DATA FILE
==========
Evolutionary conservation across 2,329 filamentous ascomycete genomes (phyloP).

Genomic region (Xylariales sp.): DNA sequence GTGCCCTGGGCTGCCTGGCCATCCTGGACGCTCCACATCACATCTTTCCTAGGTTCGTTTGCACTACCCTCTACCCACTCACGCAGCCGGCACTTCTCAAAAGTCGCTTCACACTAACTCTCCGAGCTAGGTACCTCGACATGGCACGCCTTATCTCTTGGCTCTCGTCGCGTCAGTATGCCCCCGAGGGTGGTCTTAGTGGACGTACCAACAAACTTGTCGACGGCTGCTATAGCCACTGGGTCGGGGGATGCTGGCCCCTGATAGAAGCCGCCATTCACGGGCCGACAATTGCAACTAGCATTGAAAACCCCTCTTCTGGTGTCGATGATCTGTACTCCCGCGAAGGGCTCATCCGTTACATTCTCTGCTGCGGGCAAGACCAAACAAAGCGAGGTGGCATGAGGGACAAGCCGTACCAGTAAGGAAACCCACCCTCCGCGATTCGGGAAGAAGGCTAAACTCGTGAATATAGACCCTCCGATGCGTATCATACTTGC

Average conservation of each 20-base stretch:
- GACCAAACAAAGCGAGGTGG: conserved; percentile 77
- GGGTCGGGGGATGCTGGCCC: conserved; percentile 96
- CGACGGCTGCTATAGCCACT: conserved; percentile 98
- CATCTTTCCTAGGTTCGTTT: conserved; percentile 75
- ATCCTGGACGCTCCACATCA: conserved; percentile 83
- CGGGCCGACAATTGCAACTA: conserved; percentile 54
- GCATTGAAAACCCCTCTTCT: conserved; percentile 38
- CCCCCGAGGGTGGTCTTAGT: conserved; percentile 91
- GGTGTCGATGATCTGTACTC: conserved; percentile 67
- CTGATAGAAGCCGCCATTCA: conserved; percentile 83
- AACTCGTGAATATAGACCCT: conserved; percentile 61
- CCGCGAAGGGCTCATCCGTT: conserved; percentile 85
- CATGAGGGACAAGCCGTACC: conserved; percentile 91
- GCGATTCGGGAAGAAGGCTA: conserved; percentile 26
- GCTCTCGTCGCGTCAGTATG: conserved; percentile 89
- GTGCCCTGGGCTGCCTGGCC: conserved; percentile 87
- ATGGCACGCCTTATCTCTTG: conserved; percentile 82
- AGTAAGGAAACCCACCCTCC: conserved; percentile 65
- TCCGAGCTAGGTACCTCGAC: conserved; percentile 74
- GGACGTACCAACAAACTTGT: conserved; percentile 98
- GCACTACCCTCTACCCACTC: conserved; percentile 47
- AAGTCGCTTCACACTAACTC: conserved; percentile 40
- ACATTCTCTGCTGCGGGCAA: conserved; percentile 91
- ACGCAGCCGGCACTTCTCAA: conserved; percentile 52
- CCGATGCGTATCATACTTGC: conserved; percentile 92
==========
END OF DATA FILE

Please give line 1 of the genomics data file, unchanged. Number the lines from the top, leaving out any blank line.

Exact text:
Evolutionary conservation across 2,329 filamentous ascomycete genomes (phyloP).